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Thursday, May 5, 2016

Election officials prepare to count absentee ballots

Monday, October 29, 2012

Carla Robinson fills out a voter registration form at the Plymouth County Auditor's Office. Robinson, a senior at Akron-Westfield Community Schools, cast an absentee ballot Saturday.
Carla Robinson, of Akron, registered to vote for the first time in Plymouth County Saturday and filled out an absentee ballot in the county auditor's office.

Robinson, a senior at Akron-Westfield Community Schools, learned about government when she attended Girls State this past summer, she said.

"I wanted to exercise my right to vote," Robinson said.

Robinson is one of more than 4,000 Plymouth County residents who have chosen to vote using an absentee ballot rather than going to a voting location on election day, which is Nov. 6.

Seventy-six people cast absentee ballots Saturday. The auditor's office will also be open this Saturday from 9 a.m. to 5 p.m.

The early voting results from absentee ballots will be tallied through a process beginning Nov. 5 at the Plymouth County Courthouse in Le Mars, according to Stacey Feldman, Plymouth County auditor.

Election officials for absentee voting will meet a week from today to review affidavits signed by absentee voters as part of the paperwork for the sealed absentee ballots, she said.

The absentee ballots returned by mail, cast in the auditor's or at satellite voting locations earlier this month will not be counted before election day.

"When they say count they mean open them and actually put them in a machine to have the ballot read electronically for counting," Feldman said.

The work that's done before Nov. 6 is called accepting the ballot, she said.

For example, the absentee election workers will verify information on the absentee affidavit envelopes with the voter registration list to verify everything is filled out that is required of the absentee voter.

The following day, Nov. 6, absentee election officials return to the courthouse, she said.

Their work is to electronically submit the absentee ballots to be read by computer equipment which tallies the votes.

Ballots postmarked before election day, but arriving in the mail on election day will be given to the absentee election workers to count, she said.

"Mail comes in the morning and the workers are usually here to 3, 4 or 5 o'clock," Feldman said.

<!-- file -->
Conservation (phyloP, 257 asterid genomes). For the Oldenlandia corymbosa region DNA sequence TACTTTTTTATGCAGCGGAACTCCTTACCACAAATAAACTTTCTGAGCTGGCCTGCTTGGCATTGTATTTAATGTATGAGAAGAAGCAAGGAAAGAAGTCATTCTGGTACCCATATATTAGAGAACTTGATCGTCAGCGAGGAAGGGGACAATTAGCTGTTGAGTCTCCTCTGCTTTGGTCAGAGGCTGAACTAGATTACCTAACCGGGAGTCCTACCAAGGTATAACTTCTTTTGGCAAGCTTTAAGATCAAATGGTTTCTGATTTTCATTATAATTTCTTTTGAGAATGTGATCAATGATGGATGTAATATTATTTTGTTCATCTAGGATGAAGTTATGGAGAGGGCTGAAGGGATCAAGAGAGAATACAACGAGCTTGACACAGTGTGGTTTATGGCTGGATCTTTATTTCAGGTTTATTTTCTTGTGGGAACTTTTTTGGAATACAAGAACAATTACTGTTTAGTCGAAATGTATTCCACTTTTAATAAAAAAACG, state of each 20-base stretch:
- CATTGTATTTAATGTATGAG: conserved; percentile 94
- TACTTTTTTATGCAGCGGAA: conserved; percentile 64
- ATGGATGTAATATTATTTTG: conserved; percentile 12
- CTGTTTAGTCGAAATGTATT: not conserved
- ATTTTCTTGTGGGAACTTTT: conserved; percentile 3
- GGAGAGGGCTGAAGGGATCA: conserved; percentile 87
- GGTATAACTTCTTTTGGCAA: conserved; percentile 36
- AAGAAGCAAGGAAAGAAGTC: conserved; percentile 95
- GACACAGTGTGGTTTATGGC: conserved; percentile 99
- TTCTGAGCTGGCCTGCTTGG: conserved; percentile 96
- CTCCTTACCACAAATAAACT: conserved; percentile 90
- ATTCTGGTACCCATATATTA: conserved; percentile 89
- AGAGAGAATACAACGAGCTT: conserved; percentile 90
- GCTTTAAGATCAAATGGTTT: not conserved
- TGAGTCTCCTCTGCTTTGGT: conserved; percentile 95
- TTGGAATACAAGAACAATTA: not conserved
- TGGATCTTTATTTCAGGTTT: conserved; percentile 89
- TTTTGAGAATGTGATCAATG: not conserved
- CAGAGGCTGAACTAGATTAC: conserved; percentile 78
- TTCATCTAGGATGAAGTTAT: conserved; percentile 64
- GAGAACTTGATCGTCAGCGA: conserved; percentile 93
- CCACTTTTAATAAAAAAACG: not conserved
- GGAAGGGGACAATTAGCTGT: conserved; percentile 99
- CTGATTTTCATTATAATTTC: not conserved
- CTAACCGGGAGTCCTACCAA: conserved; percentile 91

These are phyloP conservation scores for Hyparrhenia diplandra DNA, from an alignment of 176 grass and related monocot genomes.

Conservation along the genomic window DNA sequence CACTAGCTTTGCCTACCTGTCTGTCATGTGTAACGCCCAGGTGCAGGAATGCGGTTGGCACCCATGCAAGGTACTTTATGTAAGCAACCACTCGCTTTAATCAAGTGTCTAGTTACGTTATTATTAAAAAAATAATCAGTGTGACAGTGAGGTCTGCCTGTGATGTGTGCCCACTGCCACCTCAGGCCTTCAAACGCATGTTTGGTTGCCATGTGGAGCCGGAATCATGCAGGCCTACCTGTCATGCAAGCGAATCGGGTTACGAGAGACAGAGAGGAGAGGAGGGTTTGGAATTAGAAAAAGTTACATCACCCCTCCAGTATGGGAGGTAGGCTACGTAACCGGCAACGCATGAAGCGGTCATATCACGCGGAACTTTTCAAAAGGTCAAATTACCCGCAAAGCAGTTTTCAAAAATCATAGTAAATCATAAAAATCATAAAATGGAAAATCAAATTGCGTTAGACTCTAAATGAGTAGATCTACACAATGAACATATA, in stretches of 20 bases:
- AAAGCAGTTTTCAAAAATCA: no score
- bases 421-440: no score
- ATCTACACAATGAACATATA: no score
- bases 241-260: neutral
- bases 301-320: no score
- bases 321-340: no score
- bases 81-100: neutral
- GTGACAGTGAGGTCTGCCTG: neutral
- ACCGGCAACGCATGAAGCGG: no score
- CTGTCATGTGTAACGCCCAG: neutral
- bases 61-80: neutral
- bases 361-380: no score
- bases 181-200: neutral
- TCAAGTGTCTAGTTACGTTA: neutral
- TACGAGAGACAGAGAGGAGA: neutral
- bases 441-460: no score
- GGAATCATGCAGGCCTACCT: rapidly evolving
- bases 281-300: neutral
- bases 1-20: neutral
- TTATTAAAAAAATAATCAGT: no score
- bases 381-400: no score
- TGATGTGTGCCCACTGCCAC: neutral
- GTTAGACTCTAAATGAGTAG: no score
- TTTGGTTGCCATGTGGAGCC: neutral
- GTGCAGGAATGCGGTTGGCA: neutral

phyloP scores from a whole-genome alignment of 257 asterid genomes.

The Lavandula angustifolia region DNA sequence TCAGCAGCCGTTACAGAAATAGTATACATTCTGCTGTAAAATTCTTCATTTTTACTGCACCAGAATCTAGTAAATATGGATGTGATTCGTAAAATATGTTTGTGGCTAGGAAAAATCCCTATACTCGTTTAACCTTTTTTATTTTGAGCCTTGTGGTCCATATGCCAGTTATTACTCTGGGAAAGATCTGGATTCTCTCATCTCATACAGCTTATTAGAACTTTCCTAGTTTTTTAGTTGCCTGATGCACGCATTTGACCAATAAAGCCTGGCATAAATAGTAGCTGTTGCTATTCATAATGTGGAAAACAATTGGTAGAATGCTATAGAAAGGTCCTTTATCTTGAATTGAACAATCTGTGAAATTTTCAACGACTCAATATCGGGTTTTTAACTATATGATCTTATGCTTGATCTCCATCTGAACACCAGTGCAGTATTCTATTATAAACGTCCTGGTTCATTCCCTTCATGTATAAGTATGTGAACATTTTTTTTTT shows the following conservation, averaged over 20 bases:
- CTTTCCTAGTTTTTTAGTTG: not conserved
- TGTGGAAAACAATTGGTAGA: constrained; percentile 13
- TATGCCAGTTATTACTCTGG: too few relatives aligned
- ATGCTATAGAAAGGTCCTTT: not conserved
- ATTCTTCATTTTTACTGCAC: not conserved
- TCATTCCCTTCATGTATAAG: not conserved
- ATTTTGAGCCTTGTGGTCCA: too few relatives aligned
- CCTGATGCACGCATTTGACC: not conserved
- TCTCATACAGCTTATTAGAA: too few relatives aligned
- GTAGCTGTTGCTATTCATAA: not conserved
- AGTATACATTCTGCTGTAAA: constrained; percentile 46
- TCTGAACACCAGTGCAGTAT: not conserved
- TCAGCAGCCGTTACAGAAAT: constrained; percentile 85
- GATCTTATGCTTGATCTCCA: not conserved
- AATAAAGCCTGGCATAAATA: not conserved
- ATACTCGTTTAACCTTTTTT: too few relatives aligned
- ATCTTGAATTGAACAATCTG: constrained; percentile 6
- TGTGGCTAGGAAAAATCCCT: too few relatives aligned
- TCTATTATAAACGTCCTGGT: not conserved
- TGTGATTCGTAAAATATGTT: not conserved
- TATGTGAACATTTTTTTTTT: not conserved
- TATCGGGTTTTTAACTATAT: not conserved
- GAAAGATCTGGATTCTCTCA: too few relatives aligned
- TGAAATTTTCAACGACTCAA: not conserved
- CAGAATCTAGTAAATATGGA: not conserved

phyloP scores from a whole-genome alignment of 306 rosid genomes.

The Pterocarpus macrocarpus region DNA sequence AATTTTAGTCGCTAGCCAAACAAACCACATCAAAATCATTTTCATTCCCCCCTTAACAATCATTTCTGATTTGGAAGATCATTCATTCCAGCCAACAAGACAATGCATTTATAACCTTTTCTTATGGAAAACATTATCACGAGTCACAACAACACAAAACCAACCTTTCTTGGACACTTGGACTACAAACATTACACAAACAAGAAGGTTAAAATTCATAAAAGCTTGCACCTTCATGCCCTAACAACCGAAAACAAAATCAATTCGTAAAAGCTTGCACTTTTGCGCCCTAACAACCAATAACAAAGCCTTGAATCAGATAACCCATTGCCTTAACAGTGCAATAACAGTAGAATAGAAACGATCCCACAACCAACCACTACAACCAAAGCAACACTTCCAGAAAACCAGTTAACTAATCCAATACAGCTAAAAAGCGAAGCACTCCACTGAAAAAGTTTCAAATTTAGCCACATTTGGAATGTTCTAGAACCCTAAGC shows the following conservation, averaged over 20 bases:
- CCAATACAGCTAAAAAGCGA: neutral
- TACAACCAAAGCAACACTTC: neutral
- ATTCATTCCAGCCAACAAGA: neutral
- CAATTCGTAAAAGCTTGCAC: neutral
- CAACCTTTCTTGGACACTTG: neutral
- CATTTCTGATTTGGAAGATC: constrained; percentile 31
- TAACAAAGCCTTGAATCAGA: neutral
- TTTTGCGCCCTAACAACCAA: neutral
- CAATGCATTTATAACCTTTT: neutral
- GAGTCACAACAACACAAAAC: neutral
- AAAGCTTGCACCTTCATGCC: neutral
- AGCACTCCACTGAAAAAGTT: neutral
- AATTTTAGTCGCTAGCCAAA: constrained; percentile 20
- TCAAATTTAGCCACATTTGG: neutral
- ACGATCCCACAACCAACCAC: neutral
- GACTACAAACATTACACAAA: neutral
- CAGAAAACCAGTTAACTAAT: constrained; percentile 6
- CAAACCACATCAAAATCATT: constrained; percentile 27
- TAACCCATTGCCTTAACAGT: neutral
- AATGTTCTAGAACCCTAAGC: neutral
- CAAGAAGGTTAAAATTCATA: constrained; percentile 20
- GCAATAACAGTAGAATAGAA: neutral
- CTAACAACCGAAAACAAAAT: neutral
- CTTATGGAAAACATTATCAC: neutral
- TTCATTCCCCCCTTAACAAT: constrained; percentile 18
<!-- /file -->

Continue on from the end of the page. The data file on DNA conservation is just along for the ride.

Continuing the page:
Ballots cast by voters who may be in the wrong precinct on Nov. 6 are considered provisional ballots and are not processed at the polls.

Instead, those ballots are reviewed by the absentee vote election workers two days after the election, Nov. 8.

Absentee ballots which have arrived after Nov. 6, but were postmarked by the Nov. 5 deadline are also counted on Nov. 8.

The Veterans Day holiday will change the timelines for counting the absentee ballots which are delivered after Nov. 8, according to Feldman.

The courthouse is closed Monday, Nov. 12 in observance of Veterans Day, she said.

Tuesday, Nov. 13 is the first day that week the auditor's office will receive mail.

Some of the mail may contain absentee ballots postmarked by the Nov. 5 deadline, she said.

The auditor's office must wait for mail delivery until noon Nov. 13 for all the absentee ballots to be counted by the election workers, Feldman said.

"If what we have received by mail at that point in time is a ballot that was postmarked on Nov. 5, it can then be opened and counted," she said.

The same group of election workers that processed absentee ballots for voting and provisional ballots will return Nov. 13 to handle any additional absentee ballots received in the mail.

The absentee voting process is complete when members of the Plymouth County Board of Supervisors review all election results in what is formally called a canvass on Nov. 13, according to Feldman.

The date county supervisors review and finalize election results didn't change due to the Veterans Day holiday.

"They just moved back the date of the acceptance of the mail because ... it's a federal holiday and there wouldn't be mail on Monday," Feldman said.

Voters who plan to cast their ballots on election day may go to the polls between 7 a.m. and 9 p.m.

People with election questions may call the auditor's office at 546-6100.

Voters may cast ballots this Saturday

The Plymouth County Auditor's Office will be open this Saturday from 9 a.m. until 5 p.m. for voting of absentee ballots for the Nov. 6 election.

Absentee voting Saturday is in the auditor's office at the Plymouth County Courthouse, 215 Fourth Ave. S.E., Le Mars, according to a press release from Stacey Feldman, Plymouth County auditor.

People who want to fill out an absentee ballot this Saturday are asked to enter the building through the north lower level entrance of the courthouse.

Absentee ballots may also be filled out in the auditor's office between 8 a.m. and 5 p.m. Monday through Friday.

People may vote on election day Tuesday, Nov. 6 from 7 a.m. to 9 p.m.

Anyone with election questions may call the auditor's office at 546-6100.

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